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J Nutr. 2005 Nov;135(11):2664-8.

Iron status and risk of cancers in the SU.VI.MAX cohort.

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U557 Inserm (UMR Inserm/Inra/CNAM), Institut Scientifique et Technique de la Nutrition et de l'Alimentation/CNAM, F-75003 Paris, France.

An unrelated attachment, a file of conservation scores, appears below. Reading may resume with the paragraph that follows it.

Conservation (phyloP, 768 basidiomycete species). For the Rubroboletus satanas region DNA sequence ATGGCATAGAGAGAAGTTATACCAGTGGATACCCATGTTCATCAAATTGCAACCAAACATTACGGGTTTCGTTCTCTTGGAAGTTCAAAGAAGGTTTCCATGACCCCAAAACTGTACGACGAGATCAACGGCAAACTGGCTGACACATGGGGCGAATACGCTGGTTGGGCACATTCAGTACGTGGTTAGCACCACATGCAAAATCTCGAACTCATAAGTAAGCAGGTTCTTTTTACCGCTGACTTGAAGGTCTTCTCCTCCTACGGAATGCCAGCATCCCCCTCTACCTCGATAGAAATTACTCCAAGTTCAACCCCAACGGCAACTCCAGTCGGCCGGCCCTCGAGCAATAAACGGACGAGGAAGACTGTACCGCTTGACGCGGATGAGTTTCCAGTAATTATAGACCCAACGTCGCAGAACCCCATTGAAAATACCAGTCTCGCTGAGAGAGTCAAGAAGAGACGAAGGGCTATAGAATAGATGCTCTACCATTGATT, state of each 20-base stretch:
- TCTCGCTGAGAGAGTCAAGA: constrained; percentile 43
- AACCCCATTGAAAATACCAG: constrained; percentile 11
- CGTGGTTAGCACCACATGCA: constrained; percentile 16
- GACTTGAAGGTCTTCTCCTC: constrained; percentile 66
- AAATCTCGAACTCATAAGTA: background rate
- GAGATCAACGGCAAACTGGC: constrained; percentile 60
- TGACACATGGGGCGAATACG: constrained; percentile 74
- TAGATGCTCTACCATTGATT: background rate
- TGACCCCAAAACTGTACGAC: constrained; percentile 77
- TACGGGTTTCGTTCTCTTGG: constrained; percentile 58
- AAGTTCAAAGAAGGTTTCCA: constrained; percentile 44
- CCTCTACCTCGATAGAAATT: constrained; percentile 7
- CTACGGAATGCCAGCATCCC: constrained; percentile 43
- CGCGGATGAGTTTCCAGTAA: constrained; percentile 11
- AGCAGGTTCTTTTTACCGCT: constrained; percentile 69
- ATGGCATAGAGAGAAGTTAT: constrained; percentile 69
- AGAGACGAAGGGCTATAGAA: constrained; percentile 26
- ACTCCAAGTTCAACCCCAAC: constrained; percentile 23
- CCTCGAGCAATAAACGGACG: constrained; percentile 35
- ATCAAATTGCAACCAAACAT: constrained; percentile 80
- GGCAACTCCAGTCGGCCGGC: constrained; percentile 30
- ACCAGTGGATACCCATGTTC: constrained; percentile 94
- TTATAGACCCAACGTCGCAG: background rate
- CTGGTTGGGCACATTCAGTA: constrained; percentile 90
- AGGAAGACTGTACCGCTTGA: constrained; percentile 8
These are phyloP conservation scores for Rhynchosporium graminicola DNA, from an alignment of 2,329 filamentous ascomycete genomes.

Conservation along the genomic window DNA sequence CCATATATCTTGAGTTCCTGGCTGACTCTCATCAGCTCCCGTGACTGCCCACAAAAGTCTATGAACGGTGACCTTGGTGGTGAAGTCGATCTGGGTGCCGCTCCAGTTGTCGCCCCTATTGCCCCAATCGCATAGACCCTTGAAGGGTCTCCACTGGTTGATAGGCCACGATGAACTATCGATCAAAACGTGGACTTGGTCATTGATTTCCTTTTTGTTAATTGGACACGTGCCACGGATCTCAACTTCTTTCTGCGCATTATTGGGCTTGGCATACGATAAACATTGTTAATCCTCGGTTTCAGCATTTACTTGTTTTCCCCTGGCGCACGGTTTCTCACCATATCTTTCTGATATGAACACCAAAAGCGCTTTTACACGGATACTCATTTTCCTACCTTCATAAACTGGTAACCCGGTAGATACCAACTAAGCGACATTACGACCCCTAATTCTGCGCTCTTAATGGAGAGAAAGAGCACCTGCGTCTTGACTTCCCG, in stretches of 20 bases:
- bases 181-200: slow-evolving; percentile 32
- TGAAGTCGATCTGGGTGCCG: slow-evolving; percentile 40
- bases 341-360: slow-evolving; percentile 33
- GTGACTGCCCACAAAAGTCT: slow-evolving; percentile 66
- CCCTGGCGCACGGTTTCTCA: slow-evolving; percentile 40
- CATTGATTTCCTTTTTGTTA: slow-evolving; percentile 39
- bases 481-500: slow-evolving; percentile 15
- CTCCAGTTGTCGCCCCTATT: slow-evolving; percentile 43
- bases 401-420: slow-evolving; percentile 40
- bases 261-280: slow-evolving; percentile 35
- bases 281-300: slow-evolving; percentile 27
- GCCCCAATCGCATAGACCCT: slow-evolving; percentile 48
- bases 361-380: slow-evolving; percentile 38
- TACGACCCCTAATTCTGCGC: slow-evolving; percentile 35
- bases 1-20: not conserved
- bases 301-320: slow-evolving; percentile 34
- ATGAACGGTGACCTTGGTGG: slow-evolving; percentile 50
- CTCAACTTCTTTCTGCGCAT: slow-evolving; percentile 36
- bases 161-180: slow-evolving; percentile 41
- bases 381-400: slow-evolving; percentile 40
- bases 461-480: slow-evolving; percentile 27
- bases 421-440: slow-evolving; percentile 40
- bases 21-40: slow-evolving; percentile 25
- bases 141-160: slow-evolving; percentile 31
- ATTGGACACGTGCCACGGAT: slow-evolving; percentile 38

The aim of the present study was to evaluate the relation between iron status and cancer in a population of middle-aged adults living in France where iron supplementation and iron-fortified foods are rarely used. The SU.VI.MAX study is a randomized, double-blind, placebo-controlled primary prevention trial evaluating the effect of antioxidant supplementation on chronic diseases in women aged 35-60 and men aged 45-60 y. At baseline, concentrations of hemoglobin, serum transferrin and serum ferritin were measured in 10,197 subjects. Data on dietary intake were estimated from six 24-h dietary records completed during the first 2 study years and available for 5287 subjects. All cancer cases that occurred during the 7.5-y follow-up were validated. In men, baseline serum transferrin and serum ferritin concentrations did not differ between subjects with cancers (n = 467) and those without. In women, serum ferritin was higher (P < 0.0001) and serum transferrin tended to be lower (P < 0.08) in cancer cases. Iron status was not related to cancer risk in men, but women with serum ferritin concentrations > 160 microg/L had an increased risk of cancer (odds ratio = 1.88, 95% CI: 1.05,3.35). No relation was found between dietary iron intake and risk of all cancer sites combined for either men or women. Our results suggest that iron status is not a predictor of cancer risk in men, whereas a serum ferritin concentration > 160 microg/L may be associated with an increase in cancer risk in women.

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